Scientific Name: Dolomedes vittatus

Comments: This huge spider (about 3″) was spotted in aquatic vegetation near the stone hut at the edge of Lower Leach Pond at Borderland State Park. A boy with a butterfly net scooped it up so I could get a photo of it. I got the identification from www.bugguide.net. The three pairs of yellow spots on the rear abdomen help identify this species.

More Information: BugGuide

Fishing Spider

Observer: Paul Lauenstein

Observation Date: 10/18/12

Observation Time: 10:00 a.m.

Observation Location: 4 Gavins Pond Road (basement)

Common Name: Funnel Weaver Spider

Scientific Name: Agelenidae family, Coras genus

Comments: Spiders give me the creeps, especially big ones like this specimen, but I could not resist taking a photo and getting an identification from bugguide.net.

More Information: BugGuide

Funnel Weaver Spider

Observer: Paul Lauenstein

Observation Date: 10/2/13

Observation Time: 12:15 p.m.

Observation Place: Woods near Beaver Brook (near Sharon train station)

Common Name: Harvestman (Daddy Longlegs)

Scientific Name: Opiliones family

Comments: Harvestmen are 8-legged arachnids, but they are not true spiders. Their bodies are oval-shaped and have no waist like a spider. They do not produce venom, and they are harmless to humans. Harvestmen are omnivores, eating a variety of organic material, or scavengers, feeding on feces or carrion, but some are predatory on aphids and other small insects.

More Information: Missouri Department of Conservation

Observer: Paul Lauenstein

Observation Date: 6/1/14

Observation Time: 12:10 p.m.

Observation Location: 4 Gavins Pond Rd.

Common Name: Nursery web spider

Scientific Name: Pisaurina mira

Comments: This large spider was on a tree trunk in my back yard.

More Information: Kentucky Spiders

Nursery Web Spider

Nursery Web Spider

Observer: Paul Lauenstein

Observation Date: 6/1/14

Observation Time: 12:25 p.m.

Observation Location: 4 Gavins Pond Rd.

Common Name: Orchard Orbweaver

Scientific Name: Leucauge venusta

Comments: I had a hard time focusing the camera on this tiny spider.

More Information: Wikipedia

Orchard Orbweaver

Observer: Paul Lauenstein

Observation Date: 5/27/19

Observation Time: 2:20 p.m.

Observation Location: Conservation land near Morse & Lakeview

Common Name: Orchard Orbweaver spider

Scientific Name: Leucauge venusta

Comments: I had a hard time focusing the camera on this tiny spider and its gossamer web.

More Information: North of the Ridge

Observer: Paul Lauenstein

Observation Date: 9/24/14

Observation Time: 11:20 a.m.

Observation Place: TTOR’s Moose Hill Farm (formerly the Kendall Estate)

Common Name: Rabid Wolf Spider

Scientific Name: Rabidosa rabida

Comments: This species doesn’t build webs to catch prey. Instead, they ambush or chase their prey at night. They then wrap their prey in silk. Note the egg sac in the photo below, which was taken in late September.

More Information: Wikipedia

Observer: Paul Lauenstein

Observation Date: 6/2/13

Observation Time: 5:50 p.m.

Observation Place: Gavins Pond Dam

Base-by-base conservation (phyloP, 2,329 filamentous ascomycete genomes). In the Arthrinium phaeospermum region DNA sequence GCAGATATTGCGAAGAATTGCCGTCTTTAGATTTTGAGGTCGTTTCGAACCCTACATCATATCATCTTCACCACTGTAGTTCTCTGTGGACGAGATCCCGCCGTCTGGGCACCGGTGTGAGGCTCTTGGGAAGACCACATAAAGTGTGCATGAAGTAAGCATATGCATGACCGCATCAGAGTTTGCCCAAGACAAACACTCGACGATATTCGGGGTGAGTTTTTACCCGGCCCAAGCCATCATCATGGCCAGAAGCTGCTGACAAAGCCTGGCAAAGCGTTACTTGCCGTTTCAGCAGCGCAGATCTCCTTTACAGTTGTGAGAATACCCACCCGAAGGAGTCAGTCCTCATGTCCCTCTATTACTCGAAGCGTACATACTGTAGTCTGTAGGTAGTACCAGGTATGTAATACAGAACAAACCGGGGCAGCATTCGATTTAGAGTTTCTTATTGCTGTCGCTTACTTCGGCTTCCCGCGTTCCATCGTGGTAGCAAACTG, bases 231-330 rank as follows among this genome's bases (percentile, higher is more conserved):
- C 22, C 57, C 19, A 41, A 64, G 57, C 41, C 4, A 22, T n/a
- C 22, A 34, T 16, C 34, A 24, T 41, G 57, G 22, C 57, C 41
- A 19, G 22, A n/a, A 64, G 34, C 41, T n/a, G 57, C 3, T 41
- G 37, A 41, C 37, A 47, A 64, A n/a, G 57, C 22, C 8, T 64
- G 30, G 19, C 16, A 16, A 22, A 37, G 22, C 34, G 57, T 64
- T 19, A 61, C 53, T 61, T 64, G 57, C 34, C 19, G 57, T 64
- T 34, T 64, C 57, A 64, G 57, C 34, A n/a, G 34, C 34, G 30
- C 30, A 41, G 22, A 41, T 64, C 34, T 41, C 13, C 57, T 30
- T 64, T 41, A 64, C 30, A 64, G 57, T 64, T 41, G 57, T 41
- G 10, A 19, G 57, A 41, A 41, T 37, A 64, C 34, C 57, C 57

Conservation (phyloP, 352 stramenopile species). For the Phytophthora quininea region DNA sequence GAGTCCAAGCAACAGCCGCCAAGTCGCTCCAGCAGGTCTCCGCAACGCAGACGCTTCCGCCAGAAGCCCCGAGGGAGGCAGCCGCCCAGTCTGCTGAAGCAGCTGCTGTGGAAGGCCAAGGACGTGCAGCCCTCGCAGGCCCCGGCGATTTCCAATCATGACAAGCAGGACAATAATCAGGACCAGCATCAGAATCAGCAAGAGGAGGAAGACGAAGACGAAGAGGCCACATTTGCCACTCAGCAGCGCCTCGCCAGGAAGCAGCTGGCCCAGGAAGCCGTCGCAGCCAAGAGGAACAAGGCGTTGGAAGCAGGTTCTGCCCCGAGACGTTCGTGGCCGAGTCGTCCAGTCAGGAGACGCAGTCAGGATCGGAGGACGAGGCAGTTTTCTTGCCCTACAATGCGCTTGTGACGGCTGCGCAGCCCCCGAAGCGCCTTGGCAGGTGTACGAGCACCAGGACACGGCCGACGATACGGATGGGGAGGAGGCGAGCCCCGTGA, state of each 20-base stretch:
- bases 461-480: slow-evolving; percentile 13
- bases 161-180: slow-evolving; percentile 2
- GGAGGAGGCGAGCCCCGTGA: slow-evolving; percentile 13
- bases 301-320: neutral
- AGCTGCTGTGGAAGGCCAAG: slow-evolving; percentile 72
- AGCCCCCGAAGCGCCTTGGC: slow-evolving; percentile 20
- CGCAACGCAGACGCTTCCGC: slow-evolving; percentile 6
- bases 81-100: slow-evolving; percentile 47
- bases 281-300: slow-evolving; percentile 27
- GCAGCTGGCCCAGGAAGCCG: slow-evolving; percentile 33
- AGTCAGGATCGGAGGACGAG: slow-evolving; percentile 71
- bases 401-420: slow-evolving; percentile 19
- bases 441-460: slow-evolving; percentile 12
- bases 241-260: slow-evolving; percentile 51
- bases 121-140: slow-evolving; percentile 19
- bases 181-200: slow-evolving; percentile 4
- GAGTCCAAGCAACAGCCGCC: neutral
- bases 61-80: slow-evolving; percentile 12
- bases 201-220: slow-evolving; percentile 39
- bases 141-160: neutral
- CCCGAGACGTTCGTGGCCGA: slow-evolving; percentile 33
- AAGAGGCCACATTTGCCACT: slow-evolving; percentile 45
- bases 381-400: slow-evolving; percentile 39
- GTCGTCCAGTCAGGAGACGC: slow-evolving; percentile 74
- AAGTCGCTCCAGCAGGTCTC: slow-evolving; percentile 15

Common Name: Six-spotted Fishing Spider

Scientific Name: Dolomedes triton

Comments: Fishing Spiders get their name from their hunting behavior and occasional food source. They are adept at ambushing insects and other food items on land, but they are also able to submerge their bodies just under the surface of calm water and hunt for small fish and tadpoles. The bristly hairs on their body trap air bubbles that they use to breathe while underwater and waiting for something to swim by. They have been known to stay submerged for more than 30 minutes at a time when hunting in water.

More Information: iNaturalist

Observer: Paul Lauenstein

Observation Date: 5/25/19

Observation Time: 8:15 a.m.

Observation Location: 4 Gavins Pond Road (kitchen window)

Common Name: Tan Jumping Spider

Scientific Name: Platycryptus undatus

Comments: A member of Salticidae, this spider jumps to ambush its prey in lieu of creating webs to ensnare it. It is a fast runner and it pounces on top of the insect it plans to eat. As the Tan Jumping Spider leaps toward an insect, a strand of spider silk is shot at the target to keep it in tow should it escape. This strand is called a dragline. The spider also uses its spider silk to make a shelter out of dead leaves and other debris when it is not actively hunting. It is believed to overwinter and hibernate in large groups together until spring.

The hairy, brown Tan Jumping Spider is known to be friendly when handled gently by humans, and it has a reputation for being curious about people. It is not inclined to bite, but may do so if handled roughly. It has keen vision as far as spider sight is understood. Tan Jumping Spiders often stare at people and approach them for a closer look if they feel safe enough to do so.

More Information: Insect Identification

Observer: Paul Lauenstein

Observation Date: 6/7/14

Observation Time: 12:40 p.m.

Observation Location: Gavins Pond Dam

Common Name: Tetragnatha Spider

Scientific Name: Tetragnatha sp.

Comments: Typically found near ponds and wetlands.

More Information: Wikipedia

Observer: Paul Lauenstein

Observation Date: 6/9/19

Observation Time: 3:55 p.m.

Observation Place: trail from Brook Road to Devil’s Rock

Common Name: Wolf spider

Scientific Name:  Gladicosa gulosa

Comments: This spider does not make a web.

More Information: Sweating the Small Stuff